Thousands of colossal southern right whales travel to the calm waters of Península Valdés off the coast of Argentina every year to breed and give birth. The cetaceans, which can reach 56 feet in length, are a sight to behold, especially with their calves on the back. But if you head out to take a look, sometimes your stomach turns over for reasons that have nothing to do with seasickness.
For the past 50 years, sea grass gulls on the Peninsula Valdés have mercilessly pecked any southern right whale that dared to surface to breathe. Birds eat the skin and blubber ripped from the whale’s back. Over the past decades, the problem has intensified, and is now so severe that it is causing young southern calves to die prematurely, according to a study published Wednesday in the journal Biology Letter.
While kelp gulls and other seabirds have been known to occasionally steal meat (and even eyeball) of marine mammals, the study found that the number of southern right whale calves that die before their first birthday has increased in recent decades, as has the frequency and severity of injuries inflicted by seagulls.
“It’s really sad to see,” said Macarena Agrelo, a marine ecologist at the Federal University of Santa Catarina in Brazil and the study’s author.
Although southern right whales and sea grass gulls have long coexisted, their relationship took an odd turn in the 1970s. Until then, the birds had seemed content to eat the strips of skin that whales naturally shed. Somehow the birds realized they could get a more satisfying morsel by going straight to the source. And since then, birds have passed this knowledge from generation to generation.
“The strikes were very painful and caused large, deep injuries, especially to the back of the young calf,” said Mariano Sironi, scientific director of the Instituto de Conservación de Ballenas in Argentina and one of the study’s authors. While some bites are minor, he says, “in the most extreme cases, the largest wounds can cover a large part of the back of the calf and can be a meter or even larger in length.”
At first, the seagulls attack the calves and adults, but over time the adults have changed the way they surface for air, arching their backs so that only their heads leave the water. The young pope cannot do this.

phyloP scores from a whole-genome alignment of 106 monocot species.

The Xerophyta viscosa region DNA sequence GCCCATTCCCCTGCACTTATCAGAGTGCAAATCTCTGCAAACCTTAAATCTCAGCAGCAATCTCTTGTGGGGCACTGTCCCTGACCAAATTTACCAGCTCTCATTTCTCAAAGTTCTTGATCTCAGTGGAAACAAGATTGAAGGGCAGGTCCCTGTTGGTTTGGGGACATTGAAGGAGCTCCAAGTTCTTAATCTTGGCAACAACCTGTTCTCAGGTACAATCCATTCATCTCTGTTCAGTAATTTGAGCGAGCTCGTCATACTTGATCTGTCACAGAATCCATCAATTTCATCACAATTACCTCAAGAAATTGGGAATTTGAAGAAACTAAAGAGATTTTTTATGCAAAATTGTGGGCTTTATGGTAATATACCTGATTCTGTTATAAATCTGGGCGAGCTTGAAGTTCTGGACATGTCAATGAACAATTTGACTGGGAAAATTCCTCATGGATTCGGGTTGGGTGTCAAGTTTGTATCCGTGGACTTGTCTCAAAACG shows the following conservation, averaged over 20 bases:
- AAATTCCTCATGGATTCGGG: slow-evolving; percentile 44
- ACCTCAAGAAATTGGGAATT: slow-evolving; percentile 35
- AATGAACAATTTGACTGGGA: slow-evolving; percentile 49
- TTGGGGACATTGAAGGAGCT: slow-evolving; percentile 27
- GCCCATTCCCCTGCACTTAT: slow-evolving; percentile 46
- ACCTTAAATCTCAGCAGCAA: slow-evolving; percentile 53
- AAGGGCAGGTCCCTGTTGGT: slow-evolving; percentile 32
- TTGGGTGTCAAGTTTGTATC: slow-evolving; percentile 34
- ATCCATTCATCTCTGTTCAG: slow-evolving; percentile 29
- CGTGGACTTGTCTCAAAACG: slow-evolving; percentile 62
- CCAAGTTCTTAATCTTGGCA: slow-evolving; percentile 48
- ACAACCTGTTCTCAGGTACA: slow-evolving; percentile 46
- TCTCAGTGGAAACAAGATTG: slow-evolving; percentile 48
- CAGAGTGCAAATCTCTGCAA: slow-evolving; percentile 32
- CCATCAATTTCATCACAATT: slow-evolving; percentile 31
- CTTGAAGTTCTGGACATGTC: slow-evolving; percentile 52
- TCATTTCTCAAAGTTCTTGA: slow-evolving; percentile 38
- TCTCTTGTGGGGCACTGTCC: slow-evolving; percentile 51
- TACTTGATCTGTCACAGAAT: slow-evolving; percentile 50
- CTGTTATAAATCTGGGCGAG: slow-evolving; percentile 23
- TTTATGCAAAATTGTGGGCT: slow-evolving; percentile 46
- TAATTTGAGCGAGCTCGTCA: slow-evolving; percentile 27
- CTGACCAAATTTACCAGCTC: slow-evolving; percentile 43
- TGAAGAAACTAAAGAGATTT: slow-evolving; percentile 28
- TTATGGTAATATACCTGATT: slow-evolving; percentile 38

Constant attacks by sea grass gulls not only cause young southern right whale calves to suffer painful injuries but also interfere with their ability to rest and nurse. That, combined with other stressors, causes young southern right whales to die prematurely.
After analyzing thousands of documented sightings and aerial photographs collected from 1970 to 2017, researchers found that the number of injuries suffered by juvenile southern right whales at Península Valdés has increased approximately tenfold in the last two decades. Over the same time period, they attributed reduced calf survival to the severe injuries inflicted by the birds.
“The fact that gull harassment is causing population-level impacts on these whales is quite surprising,” said Matthew Leslie, a conservation biologist with the US Geological Survey who was not involved in the study.
Once on the verge of extinction, the southern right whale has recovered since hunting was banned in 1935. But, as is the case for almost all whales today, that recovery is threatened by dwindling food sources, regular attachment to fishing gear and ship strikes. .
“For this whale, the death is 1,000 injuries,” said Dr. Leslie, “and this seagull added another wound.”
The scientists behind the research argue that humans are partly to blame for the plight of Patagonia whales, pointing to poorly managed landfills and waste generated by fishing fleets, which increase populations of sea weed gulls.
“By providing scientific evidence that seagull attacks have an impact on the survival of whales, we hope that society can change attitudes and be more involved in improving waste management,” said Dr. Sironi.